Doug Pederson’s play-calling has been extremely interesting to not only analyze, but watch evolve throughout the 2015 season. With a seven game win streak in tact, the Chiefs headed to Baltimore to take on the Ravens.
Pederson was plagued by Offensive inefficiencies last time out against the Chargers despite a relatively impressive play-calling performance. Could he find his rhythm early as he took the reigns in the second half with the Chiefs inheriting a 24-14 lead?
Pass: 2/2, 6 yards
Rush: 1 att, -2 yards
The execution problems looked like they’d continue for Doug Pederson after the first passing play of the second half sent the Chiefs back three yards. The play itself was primed to capitalize on mismatches against a depleted Ravens Defense. Jeremy Maclin had broken coverage with ease while Travis Kelce had also found space on the other find of the field. Instead of throwing to the three viable options, Smith insisted on throwing in the flat to Charcandrick West.
To make things even worse for Dougie P, the Offensive line seemed to have definitely lost its sparkle. To put it bluntly, this was just messy blocking by the Chiefs O-line that left West with a mountain to climb. The Ravens looked too prepared for the run to be halted by the Chiefs Offensive line..and it showed here.
A small dose of redemption graced the Chiefs a play later though. A bubble screen pass executed perfectly gave Maclin and the Chiefs 9 yards after the blocking ahead of him opened the running lane. Unfortunately, it wasn’t enough for the first down and the Punt unit was sent out onto the field.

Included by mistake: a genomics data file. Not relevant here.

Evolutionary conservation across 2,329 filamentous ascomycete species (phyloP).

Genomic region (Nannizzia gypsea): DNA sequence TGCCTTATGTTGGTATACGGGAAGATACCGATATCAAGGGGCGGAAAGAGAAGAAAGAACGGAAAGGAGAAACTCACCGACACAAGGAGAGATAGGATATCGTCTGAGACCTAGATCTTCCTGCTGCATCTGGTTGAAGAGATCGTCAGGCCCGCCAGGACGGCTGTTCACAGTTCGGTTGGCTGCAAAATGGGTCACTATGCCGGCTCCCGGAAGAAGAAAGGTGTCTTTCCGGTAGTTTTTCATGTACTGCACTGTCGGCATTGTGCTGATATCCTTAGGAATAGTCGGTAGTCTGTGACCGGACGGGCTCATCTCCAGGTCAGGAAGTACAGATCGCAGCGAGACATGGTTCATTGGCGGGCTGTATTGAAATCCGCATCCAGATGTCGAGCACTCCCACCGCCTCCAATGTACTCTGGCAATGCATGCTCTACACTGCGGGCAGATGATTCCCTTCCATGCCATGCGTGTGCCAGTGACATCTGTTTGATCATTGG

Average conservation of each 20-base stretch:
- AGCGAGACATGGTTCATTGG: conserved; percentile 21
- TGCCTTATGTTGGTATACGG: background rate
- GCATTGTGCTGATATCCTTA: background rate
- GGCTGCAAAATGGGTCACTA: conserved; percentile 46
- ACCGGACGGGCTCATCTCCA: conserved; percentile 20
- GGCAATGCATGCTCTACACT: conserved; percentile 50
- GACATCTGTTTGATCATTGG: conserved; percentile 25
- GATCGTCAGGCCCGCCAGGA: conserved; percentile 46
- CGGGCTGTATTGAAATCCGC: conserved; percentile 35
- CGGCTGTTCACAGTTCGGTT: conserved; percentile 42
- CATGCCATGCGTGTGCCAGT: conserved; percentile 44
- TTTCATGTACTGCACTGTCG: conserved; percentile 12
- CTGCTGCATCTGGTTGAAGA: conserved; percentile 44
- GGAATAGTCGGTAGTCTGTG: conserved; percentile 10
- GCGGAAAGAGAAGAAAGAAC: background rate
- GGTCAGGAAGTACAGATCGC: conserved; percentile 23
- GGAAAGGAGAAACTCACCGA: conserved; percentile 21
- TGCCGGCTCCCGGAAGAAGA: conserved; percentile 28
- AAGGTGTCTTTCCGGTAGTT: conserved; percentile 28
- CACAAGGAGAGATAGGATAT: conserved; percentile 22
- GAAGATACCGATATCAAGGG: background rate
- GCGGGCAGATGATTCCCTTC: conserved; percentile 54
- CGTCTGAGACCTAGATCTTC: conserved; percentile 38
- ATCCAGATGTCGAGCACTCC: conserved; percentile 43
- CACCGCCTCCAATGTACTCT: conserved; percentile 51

The play-calling here was sound for the most part. Despite the Ravens stopping the run with little rouble, the screen pass and amount of options given to Smith on the first play were encouraging.
Pass: 2/2, 12 yards
Rush: 4 att, 5 yards
Another stuffed run saw the Chiefs scratching their heads following the start of Pederson’s second drive before West finally got a bit of help from his line. His shiftiness has to be applauded after adapting to run through the hole created by the Left guard. It was a short gain..but an important one on a cleverly designed HB dive.
Smith followed this up with a pass into tight coverage over the middle to Avant. That progress was again undone as an outside rush from West sent the Chiefs back a yard. At this point, it was clear the running game wasn’t working. Whether it was inside or outside..anything short was just too easy for the Ravens. Pederson’s willingness to adapt and try different looks is key here though, he isn’t pounding the same button, hoping the machine magically turns on.
The intent to keep the passing game short was still there though as Smith found Avant again for a short gain. Kelce was wide open on a drag route underneath and a pass out of the backfield would have been just as effective. Smith’s decision-making has hampered the progress of the Offense in the last few games but has somehow avoided throwing an interception.
Pederson continued to leave Smith with all the tools to get the job done, but again was forced into a punting scenario. The running game became stagnant and there appears to be a reluctancy to throw deep down the field in a ten point game.
Result: Field goal
Pass: 6/7, 62 yards
Rush: 6 att, 25 yards
The Chiefs were finally able to instill some balance to the Offense on their third drive of the second half as the backfield began to contribute in moving the chains. Picking up 18 yards in their opening three plays, the Chiefs were finally getting some confidence again..and to make things worse for the Ravens, Smith had found his stride.